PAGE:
fbpx

< Back to Thought Leadership

The #1 Issue (Still) Facing Construction Companies

Workforce development continues to be a major issue facing the construction industry. The fact that it has remained a top issue for the past several years shows it is not going away, and solutions are slow to come.

When we talk to construction company clients and ask them how it’s going, many of them say, “we are busy, but we can’t find the people we need to keep up with the work.” Their employees are nearing retirement, and finding younger workers is difficult. Experienced employees also find it difficult to train new hires.

In the past, if the companies had the work, they could hire experienced people and ramp up their capacity very quickly – even if it meant raising the wages to attract the talent they needed. Today, with margins on jobs being so tight, companies just don’t have the flexibility to offer higher wages. Many believe that even if they did, they still would have trouble staffing the right people.

How did we get here?

As a society, we told our children to go to college – that it was the best way to guarantee career success. This has ultimately diminished the pool of people who would have chosen to pursue trades like construction.

What can we, as an industry and on an individual company level, do differently to continue to succeed?

Brush Up on Gen Z

Attracting Millennials to construction may have been difficult, but Gen Z (those born 1996-2009) is beginning to reach adulthood, and they may prove to be better prospects. While Gen Z shares a lot in common with the Millennials, they do have some major differences in values – especially when it comes to working.

Gen Z grew up in an unstable economy and are much more frugal than their Millennial counterparts. Construction companies can capitalize on Gen Z’s desire for job and financial security by emphasizing the high-paying salaries and variety of opportunities available. In addition, while many mentorship and apprenticeship programs were dialed back during the recession, the re-emergence of these programs could stimulate participation from this younger generation and give them more access to the industry.

We found a great article from Forbes with some best practices for attracting Gen Z to the workforce that we found interesting.

Continue to Prepare for Future Generations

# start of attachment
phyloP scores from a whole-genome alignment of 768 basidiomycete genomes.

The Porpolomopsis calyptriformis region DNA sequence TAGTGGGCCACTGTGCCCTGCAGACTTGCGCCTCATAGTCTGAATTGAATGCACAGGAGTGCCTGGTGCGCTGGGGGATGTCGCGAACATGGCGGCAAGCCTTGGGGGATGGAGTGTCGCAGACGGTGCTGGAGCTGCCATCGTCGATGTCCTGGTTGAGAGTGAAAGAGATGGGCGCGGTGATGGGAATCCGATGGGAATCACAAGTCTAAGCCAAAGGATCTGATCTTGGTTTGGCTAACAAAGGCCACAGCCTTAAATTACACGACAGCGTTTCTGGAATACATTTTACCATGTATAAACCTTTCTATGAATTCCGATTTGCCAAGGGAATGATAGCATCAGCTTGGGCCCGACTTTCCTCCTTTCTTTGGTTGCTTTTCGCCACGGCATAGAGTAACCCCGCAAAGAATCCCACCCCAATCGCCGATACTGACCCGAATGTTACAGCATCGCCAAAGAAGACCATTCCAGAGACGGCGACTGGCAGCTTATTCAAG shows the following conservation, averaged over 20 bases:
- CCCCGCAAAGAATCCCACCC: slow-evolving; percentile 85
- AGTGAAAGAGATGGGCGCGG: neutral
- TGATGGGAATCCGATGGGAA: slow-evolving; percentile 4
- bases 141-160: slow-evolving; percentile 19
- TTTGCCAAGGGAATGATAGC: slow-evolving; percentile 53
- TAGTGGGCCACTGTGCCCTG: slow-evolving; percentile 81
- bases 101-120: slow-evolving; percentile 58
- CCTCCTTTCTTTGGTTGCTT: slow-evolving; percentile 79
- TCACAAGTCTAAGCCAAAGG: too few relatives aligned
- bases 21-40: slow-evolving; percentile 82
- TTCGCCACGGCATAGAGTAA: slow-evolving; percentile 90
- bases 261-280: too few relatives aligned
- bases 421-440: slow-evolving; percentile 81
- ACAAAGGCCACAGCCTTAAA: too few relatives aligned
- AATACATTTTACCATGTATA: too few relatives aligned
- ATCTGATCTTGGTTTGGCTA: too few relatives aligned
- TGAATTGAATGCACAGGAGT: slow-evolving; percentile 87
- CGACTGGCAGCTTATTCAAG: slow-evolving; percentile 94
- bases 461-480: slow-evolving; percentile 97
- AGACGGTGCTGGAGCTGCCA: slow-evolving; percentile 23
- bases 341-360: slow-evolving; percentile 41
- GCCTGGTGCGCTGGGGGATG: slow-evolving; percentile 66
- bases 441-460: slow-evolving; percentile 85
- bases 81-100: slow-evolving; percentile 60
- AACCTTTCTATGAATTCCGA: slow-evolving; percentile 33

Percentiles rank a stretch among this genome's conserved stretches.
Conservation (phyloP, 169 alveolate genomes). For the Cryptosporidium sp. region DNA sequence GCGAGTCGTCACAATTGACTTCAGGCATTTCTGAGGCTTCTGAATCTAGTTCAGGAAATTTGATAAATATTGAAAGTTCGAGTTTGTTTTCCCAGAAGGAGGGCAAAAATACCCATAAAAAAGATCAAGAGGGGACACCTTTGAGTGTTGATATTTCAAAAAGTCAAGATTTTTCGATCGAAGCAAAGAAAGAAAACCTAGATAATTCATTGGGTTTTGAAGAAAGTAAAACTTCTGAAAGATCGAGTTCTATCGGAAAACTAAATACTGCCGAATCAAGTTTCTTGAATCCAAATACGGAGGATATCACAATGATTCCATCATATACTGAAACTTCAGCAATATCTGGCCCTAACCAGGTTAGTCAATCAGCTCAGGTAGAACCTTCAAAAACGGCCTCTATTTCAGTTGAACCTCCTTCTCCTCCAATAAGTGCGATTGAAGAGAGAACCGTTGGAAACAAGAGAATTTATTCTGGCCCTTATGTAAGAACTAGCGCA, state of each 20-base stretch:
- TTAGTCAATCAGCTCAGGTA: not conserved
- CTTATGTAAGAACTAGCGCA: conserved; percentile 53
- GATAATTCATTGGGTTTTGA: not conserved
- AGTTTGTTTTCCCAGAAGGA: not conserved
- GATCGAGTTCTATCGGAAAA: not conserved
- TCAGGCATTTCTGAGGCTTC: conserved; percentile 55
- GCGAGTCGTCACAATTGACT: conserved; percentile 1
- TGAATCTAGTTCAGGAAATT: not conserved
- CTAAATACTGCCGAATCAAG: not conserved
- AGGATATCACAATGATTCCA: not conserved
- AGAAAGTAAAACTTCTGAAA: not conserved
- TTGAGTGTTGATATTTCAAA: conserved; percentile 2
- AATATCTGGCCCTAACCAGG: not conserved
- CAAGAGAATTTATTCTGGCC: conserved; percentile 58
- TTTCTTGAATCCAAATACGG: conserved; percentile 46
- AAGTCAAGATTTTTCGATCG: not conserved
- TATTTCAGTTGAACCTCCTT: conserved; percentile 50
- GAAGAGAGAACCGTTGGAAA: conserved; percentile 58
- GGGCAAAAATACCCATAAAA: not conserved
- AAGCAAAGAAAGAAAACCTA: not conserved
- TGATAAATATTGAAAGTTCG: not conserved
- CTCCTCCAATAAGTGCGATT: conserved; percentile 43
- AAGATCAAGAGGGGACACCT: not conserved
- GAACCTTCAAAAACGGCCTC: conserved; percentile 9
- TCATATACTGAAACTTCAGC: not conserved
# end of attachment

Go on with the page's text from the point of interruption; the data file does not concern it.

Companies should focus on increasing awareness in their communities of the career opportunities construction provides. Trade associations are holding career fairs, workshops, and more with kids of all ages, even down to elementary schools. The companies that get involved with these activities build brand awareness and can start to develop relationships with future employees. This can help change the mindset of potential candidates, leading them to consider construction as a good option for long-term employment. Developing scholarship programs and internship programs at local colleges, universities, and trade schools can also encourage students on these paths and help you gain access to them earlier.

This is just the beginning. There are many ways construction companies can address the workforce shortage. If you have questions about how to implement any of these practices into your company, please feel free to contact Stephen Mann at smann@blueandco.com.

Blue & Co., LLC acquires Alerding CPA Group

Blue & Co., LLC acquires Alerding CPA Group

Carmel, Ind. (November 23, 2022) – The accounting and consulting firms of Alerding CPA Group (Indianapolis, Ind.) and Blue & Co., LLC (Carmel, Ind.) have announced their merger. The combined firm will operate as Blue & Co., LLC (Blue & Co.), effective December 1, 2022. This acquisition will provide Blue & Co. with greater market […]

Learn More

Not-for-Profit Single Audit Requirements – Evaluation of Revenue Sources

By: Holly Fields, CPA, Senior Manager Not-for-profit organizations (NFPs) that receive federal financial assistance over certain levels, either directly from a federal agency or indirectly through state or local agencies, may be required to have a single audit performed under Federal Uniform Guidance. Single Audit Requirements A single audit includes not only an audit of […]

Learn More

Occupational Mix Survey: What You Need to Know

Every three years, the Centers for Medicare and Medicaid Services (CMS) requires any Hospital that is subject to the Inpatient Prospective Payment System (IPPS) to complete an Occupational Mix Survey (OMS). This data is then used to calculate an Occupational Mix Adjustment Factor (OMAF). The occupational mix adjustment impacts a hospital’s average hourly wage and […]

Learn More